From The Final Call Newspaper

Blood & Politics: Incivility, vitriol, violence and American politics

By Askia Muhammad, Starla Muhammad and Tariqah Shakir-Muhammad | Last updated: Jun 20, 2017 - 1:36:36 PM

Bookmark and Share

What's your opinion on this article?
(L) In this Jan. 8, 2011, file photo, emergency personnel work at the scene where Rep. Gabby Giffords, D-Ariz., and others were shot outside a Safeway grocery store in Tucson, Ariz. Survivors of the mass shooting at a constituent event hosted by former U.S. Rep. Giffords said Wednesday's attack at a congressional baseball practice brought back painful memories of the day six were killed and 13 were injured in what was supposed to be a time for citizens to engage in the political process. (R)Crime scene investigators search for evidence on an automobile with a damaged driver's window at the scene of a multiple shooting involving a member of Congress during a Congressional baseball practice, June 14, in Alexandria, Va.

WASHINGTON - The blood sport of political rhetoric—which has led to wanton violence visited upon innocent Black people and Muslims around the country since the Trump political campaign—visited Republican members of the U.S. Congress in mid-June.

The encounter left the third-ranking House member seriously injured, four others hurt, and the reported shooter dead in Arlington, Va.

ATF at crime scene in Alexandria, VA where GOP House leader Steve Scalise is among 4 injured in Virginia shooting while practicing for charity baseball game. Photos: MGN Online
House Majority Whip Steve Scalise (R-La.), who confessed in 2014 that he may have spoken at a 2002 rally organized by former Ku Klux Klan leader David Duke, was critically injured by an angry purported supporter of the Sen. Bernie Sanders (I-Vt.) 2016 presidential campaign, as Mr. Scalise and others practiced June 14 for a century-old charity baseball game to be held the next day. After four days in intensive care, and several operations, at presstime Mr. Scalise’s condition was upgraded from “critical” to “serious” by officials at the Washington Hospital Center.

The incident sent the Capitol into shock. Ironically, the Capitol Police Board and many in the congressional leadership commended two officers assigned to the Whip’s leadership security detail with praise for their “immediate and decisive actions” which prevented more injuries. Both of the officers who were injured when they returned the shooter’s fire, ironically, are Black.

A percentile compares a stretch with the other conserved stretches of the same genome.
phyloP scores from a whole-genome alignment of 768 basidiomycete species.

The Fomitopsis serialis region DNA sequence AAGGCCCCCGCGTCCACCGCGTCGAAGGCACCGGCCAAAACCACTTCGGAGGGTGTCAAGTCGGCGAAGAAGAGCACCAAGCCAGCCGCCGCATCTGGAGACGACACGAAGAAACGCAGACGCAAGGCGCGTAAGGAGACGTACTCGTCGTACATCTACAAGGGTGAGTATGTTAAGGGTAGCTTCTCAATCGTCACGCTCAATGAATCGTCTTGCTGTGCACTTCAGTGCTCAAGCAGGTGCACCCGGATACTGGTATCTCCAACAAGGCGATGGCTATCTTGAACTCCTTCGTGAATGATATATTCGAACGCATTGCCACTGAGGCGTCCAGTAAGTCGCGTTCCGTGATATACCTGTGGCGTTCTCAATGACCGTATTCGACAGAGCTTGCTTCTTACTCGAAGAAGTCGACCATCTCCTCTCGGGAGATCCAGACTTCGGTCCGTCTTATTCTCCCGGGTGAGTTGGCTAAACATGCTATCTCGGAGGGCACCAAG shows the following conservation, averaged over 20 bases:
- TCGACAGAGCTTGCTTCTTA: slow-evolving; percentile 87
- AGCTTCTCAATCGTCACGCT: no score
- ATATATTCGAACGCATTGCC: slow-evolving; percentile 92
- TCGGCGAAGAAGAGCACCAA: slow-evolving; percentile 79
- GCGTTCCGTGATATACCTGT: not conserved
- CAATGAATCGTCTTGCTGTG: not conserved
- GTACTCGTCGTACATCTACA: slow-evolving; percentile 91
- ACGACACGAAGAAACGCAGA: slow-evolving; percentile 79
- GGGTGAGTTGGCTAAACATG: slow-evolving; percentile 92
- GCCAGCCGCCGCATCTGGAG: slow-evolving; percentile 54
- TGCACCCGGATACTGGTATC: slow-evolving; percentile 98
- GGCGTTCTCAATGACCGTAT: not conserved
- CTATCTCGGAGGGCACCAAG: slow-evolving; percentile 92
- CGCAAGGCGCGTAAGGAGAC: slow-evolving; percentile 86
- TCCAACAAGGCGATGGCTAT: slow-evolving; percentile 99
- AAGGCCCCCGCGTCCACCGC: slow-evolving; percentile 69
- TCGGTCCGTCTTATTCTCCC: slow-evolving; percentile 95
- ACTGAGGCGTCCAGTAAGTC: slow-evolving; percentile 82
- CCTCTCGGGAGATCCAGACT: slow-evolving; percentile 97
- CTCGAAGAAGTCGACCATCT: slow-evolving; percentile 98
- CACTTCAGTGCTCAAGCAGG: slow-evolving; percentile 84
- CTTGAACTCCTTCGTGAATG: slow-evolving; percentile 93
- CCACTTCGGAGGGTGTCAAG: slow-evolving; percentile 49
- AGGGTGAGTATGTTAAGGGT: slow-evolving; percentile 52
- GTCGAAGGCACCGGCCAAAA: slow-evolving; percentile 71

“We are profoundly grateful for the heroism of the Capitol Police, whose bravery under fire undoubtedly saved countless lives,” House Minority Leader Nancy Pelosi (D-Calif.) said in a statement. “On days like today, there are no Democrats or Republicans, only Americans united in our hopes and prayers for the wounded.”

The call to tone down political sniping and rhetoric was espoused on both sides of the aisle soon after the shooting, even by those guilty of utilizing and benefiting from partisan vitriol, namely the current U.S. president.

A pattern of vitriol
Rep. Danny K. Davis (D-IL.) believes that there were hints of serious division as early as the 2016 presidential campaign. “There were lot of warnings during the campaign; one is that the vices, tactics, approaches were not good for the country,” he told The Final Call.

“There is tremendous division in America in terms of the split of those who fuse one thing one way. There is extremism on the right and to some degree extremism on the left. The people on the right are talking about taking back the country,” said the Chicago Democrat.

During the contentious presidential campaign, Mr. Trump promised to pay the legal fees of one of his supporters who sucker-punched a Black protestor who was in police custody, Democrats, Black people, and Muslims have been under relentless attack.

“We can all agree that we are blessed to be Americans,” said Mr. Trump in remarks delivered from the White House in response to the Arlington shooting. “Our children deserve to grow up in a nation of safety and peace and that we are strongest when we are unified and when we work together for the common good,” he added.